A war with strategy instead of rage,
He thought. Stoormachen and the others who
Had learned the tactics had to take the lead.
The clutch he led would not be quite as fierce
As what he’d dreamed when he had set his rage
Toward the moment when he’d wage a war
Against the hunter who had sent his arrow
To blind his eye and wrap him deep with pain,
But cowering was not the dragon way—
Not even if Ssruuanne and Mirrimmann
Were strong enough to fill the skies with dragons
Opposing him and what his mind had willed.

He drove his wings down, spurted higher, up
Into the thinner air toward the stars.
They’d win, he screamed inside himself. They’d win!
They had no other choice than victory.

To listen to this section of the epic, click on Determination, Doubt, and Dreams of Victory

Note: This is the thirty-fifth section of a long narrative poem, which has grown into The Dragon Epic. Originally inspired by John Keats’ long narrative poem, Lamia, it tells a story set in ancient times when dragons and humans were at peace. Click on the numbers below to reach other sections, or go to the Categories box to the right under The Dragon Epic. Click on Dragonflies, Dragons and Her Mother’s Death to go to the beginning and read forward. Go to Metamorphosis to go to the section previous to this one. To read the next section of the epic, click on Mesmerized Cave Dragons.


Filed under Poetry, The Dragon Epic, Thomas Davis

32. Mmirrimann Inside the Conclave He Called

an epic poem, The Dragon Epic, by Thomas Davis


The weirding shocked Ssruanne awake and stirred
Inside of her a fear that made her hearts
A double drum vibrating in her bones.
Beside her Mmirrimann was sleeping like
A dragon slept, not like a dragon caught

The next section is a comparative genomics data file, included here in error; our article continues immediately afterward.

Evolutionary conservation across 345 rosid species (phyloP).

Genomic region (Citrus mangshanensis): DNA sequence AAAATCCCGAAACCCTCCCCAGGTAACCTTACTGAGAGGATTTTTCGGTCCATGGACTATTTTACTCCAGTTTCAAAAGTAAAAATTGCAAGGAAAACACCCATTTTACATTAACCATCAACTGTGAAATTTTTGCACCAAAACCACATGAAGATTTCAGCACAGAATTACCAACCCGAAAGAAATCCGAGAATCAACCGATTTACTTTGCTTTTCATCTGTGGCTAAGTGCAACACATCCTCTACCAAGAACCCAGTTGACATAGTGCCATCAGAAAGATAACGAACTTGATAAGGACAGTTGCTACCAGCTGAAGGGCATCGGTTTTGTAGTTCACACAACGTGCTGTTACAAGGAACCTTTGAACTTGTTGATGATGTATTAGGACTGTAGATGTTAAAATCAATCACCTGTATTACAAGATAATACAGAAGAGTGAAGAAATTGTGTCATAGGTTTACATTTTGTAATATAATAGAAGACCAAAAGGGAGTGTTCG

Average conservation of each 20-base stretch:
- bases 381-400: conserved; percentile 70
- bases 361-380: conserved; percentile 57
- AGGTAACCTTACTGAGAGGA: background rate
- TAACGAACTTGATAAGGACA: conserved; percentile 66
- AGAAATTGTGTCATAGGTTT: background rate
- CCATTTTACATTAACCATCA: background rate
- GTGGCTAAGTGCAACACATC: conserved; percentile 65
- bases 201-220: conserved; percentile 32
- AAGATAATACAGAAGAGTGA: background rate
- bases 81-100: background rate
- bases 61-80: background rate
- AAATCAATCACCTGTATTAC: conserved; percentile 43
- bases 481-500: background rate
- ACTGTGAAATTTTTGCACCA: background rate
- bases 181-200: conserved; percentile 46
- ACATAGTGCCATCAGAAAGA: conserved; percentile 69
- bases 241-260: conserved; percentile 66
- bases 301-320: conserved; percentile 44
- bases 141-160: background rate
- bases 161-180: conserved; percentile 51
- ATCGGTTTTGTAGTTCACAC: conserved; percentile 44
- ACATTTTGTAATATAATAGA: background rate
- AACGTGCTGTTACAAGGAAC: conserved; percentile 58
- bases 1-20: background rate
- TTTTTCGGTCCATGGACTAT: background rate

Inside miasma’s cold, chaotic winds.
He twitched to feel her movement, stirred,
But stayed asleep, his eyelids fluttering.
She softly moved away from him and stood
Upon the ledge outside his cave, her eyes
As restless as the beating of her hearts.

She spread her wings and launched into the air.
Disturbances seemed everywhere, the signs
Of abnormality small waves in drafts
Beneath the surface of her golden wings.
She looked toward Wei’s cottage, felt the wilding
That seemed frustrated as the human girl
Attempted magic far beyond her skill;
Then turned her neck toward a copse of pine
That seemed to swirl with chaos not unlike
The chaos Mmirrimann had fled to find
His life again inside the dragon caves.

The swirling seemed to buffet her with winds
That were no winds, repelling her to heights
She hardly ever tried to reach in flight.
Behind her, deep inside the mountains, stones
Scorched black from dragon fire grew tangible
Inside her mind, their silence testament
To how the dragon race would face extinction.
She shuddered at the death they emanated
Into the cold, high beauty of their valley.
Downhill she felt the fear inside the humans
That huddled in their village cottages,
But also felt the strength infused in bows
They’d use to face unwanted dragon threat.

They would not face Sshruunak oblivious
And unprepared, she thought. His plans had gone
Awry without his knowing once again.

The clarion call from Mmirrimann inside
The caves stirred deep in dragon blood and tipped
Her wings so powerfully she almost plunged
Toward the fields of snow beneath her flight.
Her neck whipped round toward the ancient call
And wheeled her in the air toward the caves.
She shuddered at the implications buried
Inside the call, the threat of dragon war
Where dragon’s faced each other in the skies
And tried to force their will through claws and fire
Into the hearts of spirit, sentience.

How had their peace devolved to this? She thought.


They all were there: The nine huge elders sat
Upon the round, black dais, their eyes a-swirl
With patterns troubling to look at, each
One grim with seeing Mmirrimann perched high
Above them on the dais where, during peace,
Ssruanne, the oldest one alive, presided
While conclaves delved into the wisdom born
Of dragon dreams and dragon sentience.
Before the nine of them the dragon race
Was gathered, restless, angry, filled with fear
Born from a dread that overwhelmed the hall.

Ssruanne walked in the massive cavern